Building Muscles... How Training Stimulates Muscle Growth
|by JP CLIFFORD
Building muscles isn't rocket science but you won't just happen upon big muscles by walking into a gym without a basic understanding of muscle and what causes it to grow.
Understanding the goal of weight lifting and how and why it inspires muscle growth will be paramount to your success.
With this knowledge, everything you do will make sense. You'll appreciate the value of all the sweat and tears you drop pushing yourself to complete that last rep.
On this page, without making you yawn (hopefully), you'll find a brief and non-technical description of muscles, muscle growth and the basic principle behind which building muscle success will occur - You must force your muscles to grow.
Muscles are composed of three basic types of fibers.
- Slow Twitch Fibers
- Fast Twitch Fibers (A)
- Fast Twitch Fibers (B)
Slow twitch fibers are those used primarily in endurance activities such as distance running. Weight training with high repetitions of relatively light weights will stimulate and develop these muscle fibers. Training these fibers will not, however, result in significant gains in muscle mass (think of the world-class distance runners you've seen - typically very thin).
Fast twitch fibers (A) are capable of a greater force but tire more easily than slow twitch fibers. Fast twitch fibers (B) are capable of the greatest force output but also have the least endurance. Fast twitch fibers are those used in explosive activities such as sprinting or power lifting. Weight training with heavy weights will develop these muscle fibers and potentially produce significant gains in muscle mass (think of the huge legs you see on world-class sprinters).
To build muscle and gain weight fast you must focus your training on stimulating the growth of your fast twitch fibers. This means training for strength, not endurance - training with heavy weights and low reps, not light weights and high reps.
Genetics determines the proportion of slow twitch fibers to fast twitch fibers a person's muscles contain. Those with a higher percentage of fast twitch fibers will gain muscle mass more readily. Hardgainers typically have higher percentages of slow twitch fibers and therefore experience a tougher time with building muscles.
Muscle growth occurs as a response to stress put on the muscle. When unusual stress is placed on a muscle, the trauma causes small tears in the fibers and connective tissue of the muscle. With sufficient rest and nutrition, the body will repair these tears and add strength and, therefore, size to the muscle fibers in order to be better able to handle such stress in the future. This is called hypertrophy.
Stressing the muscles, resting, then increasing the stress level placed on the muscles and the repetition of this process (progressive overload) is the basic philosophy behind weight training designed for building muscles. The gradual increase in the poundage of weights one lifts will create the need for the body to make the muscles bigger and stronger.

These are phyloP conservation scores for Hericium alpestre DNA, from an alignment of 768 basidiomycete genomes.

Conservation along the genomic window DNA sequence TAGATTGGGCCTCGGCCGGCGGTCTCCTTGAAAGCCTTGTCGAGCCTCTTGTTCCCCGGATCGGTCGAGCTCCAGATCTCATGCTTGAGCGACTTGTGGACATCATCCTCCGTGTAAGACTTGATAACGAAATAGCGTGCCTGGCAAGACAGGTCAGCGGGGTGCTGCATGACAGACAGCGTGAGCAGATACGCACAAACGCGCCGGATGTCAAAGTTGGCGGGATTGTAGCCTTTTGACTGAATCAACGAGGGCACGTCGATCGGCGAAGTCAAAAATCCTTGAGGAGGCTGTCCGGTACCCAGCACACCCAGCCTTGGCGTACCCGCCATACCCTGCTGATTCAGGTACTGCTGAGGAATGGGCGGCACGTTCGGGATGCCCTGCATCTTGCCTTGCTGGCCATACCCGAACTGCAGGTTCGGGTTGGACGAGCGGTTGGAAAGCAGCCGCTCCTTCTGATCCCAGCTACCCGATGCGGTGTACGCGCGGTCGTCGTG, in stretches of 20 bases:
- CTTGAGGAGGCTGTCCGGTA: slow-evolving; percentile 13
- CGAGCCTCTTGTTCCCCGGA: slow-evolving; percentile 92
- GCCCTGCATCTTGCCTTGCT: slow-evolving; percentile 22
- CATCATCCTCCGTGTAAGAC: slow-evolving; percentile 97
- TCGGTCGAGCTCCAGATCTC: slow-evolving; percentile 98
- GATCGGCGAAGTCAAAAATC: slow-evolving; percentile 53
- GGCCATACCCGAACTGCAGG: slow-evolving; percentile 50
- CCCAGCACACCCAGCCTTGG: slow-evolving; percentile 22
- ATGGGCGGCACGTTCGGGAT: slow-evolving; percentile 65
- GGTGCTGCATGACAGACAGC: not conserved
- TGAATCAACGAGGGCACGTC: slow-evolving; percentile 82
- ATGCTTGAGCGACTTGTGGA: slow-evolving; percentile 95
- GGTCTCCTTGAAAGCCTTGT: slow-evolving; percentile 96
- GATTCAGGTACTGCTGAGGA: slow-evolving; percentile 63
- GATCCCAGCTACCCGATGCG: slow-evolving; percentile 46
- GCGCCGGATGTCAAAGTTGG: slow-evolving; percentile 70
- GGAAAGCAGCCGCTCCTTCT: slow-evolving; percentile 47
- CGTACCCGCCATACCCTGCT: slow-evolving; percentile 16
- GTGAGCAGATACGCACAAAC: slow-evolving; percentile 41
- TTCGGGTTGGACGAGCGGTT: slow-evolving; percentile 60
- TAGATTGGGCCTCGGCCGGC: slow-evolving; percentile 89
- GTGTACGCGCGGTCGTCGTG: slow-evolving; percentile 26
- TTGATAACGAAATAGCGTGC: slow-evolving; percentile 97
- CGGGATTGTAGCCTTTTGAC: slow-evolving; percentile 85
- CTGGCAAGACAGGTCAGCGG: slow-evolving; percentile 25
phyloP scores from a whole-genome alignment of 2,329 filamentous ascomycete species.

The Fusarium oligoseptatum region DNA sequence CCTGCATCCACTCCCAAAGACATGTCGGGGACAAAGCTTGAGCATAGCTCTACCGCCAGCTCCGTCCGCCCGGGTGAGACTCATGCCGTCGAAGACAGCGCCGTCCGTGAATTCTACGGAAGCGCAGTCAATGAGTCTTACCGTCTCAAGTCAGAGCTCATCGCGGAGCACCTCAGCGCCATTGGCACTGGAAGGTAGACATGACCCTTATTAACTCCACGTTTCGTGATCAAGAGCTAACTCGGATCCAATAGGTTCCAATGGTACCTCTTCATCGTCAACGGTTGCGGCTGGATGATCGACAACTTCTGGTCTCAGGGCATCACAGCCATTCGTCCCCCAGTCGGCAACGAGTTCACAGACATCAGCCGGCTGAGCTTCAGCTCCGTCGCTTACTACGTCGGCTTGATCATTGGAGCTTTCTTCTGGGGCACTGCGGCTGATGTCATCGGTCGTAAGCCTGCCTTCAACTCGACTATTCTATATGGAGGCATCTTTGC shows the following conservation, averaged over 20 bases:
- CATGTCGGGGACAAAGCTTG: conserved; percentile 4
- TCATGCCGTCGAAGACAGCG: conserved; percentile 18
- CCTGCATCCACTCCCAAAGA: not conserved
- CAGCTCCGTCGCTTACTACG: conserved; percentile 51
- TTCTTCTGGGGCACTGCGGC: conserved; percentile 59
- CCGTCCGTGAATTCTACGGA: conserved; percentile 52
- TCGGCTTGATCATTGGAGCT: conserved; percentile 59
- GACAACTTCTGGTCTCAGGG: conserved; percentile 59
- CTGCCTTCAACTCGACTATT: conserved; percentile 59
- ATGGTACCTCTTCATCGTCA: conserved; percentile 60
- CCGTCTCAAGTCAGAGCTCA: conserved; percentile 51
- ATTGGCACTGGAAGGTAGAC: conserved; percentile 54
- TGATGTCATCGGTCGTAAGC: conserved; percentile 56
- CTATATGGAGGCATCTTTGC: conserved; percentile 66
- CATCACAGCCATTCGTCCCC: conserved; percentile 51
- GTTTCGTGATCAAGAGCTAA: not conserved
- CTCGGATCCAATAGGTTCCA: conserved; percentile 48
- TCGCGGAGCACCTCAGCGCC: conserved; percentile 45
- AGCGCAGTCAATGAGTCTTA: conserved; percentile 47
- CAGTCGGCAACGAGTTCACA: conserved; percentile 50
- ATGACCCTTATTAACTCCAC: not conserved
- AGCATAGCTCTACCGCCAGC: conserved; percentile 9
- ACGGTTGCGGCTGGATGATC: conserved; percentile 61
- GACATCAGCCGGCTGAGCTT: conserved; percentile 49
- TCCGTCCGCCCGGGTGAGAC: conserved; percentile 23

Essentially, what you are trying to accomplish with weight training is to trigger the body's survival mechanism. The increased weight loads are interpreted as a threat to its survival. The genetically programmed response will be to increase muscle mass in order to better be able to handle such threats in the future.
You cannot gain weight fast by asking your muscles to grow. They won't respond to hints or suggestions. Muscles will grow only when they are forced to grow.
Your body will naturally resist building muscles. Extra muscle will require extra energy and as you know from the diet pages, your body is concerned about energy supplies. The amount of muscle you have now is the amount your body has determined you need. It makes this determination based on genetics, diet and the demands placed on it by your life.
You can't change your genetics but you can increase your diet (supply the body with what it needs to put on and sustain new muscle) and through weight training you can change the demands you place on your muscles.
In other words, you have to make your body believe that it needs more muscle, that it needs to get to work on building muscles when it has the chance (while you're resting). You make the body believe this through your training (progressive overload). Then, through your diet, you must prove to it that you can consistently provide the materials it needs to build and sustain this muscle.
The body is not easily convinced of anything. You must be consistent. It is when you put together a program that accounts for all of the above that big muscle gains start occurring.
Should you train with free weights or machines to best stimulate muscle growth?
When trying to gain mass, free weights provide the best choice. Exercises utilizing free weights stimulate the maximum amount of muscle fibers and develop accessory muscles which support muscle growth.
Check out this article, Free Weights vs. Machines, to learn more about how building muscles is influenced by the gym equipment you choose to spend the bulk of your time on.
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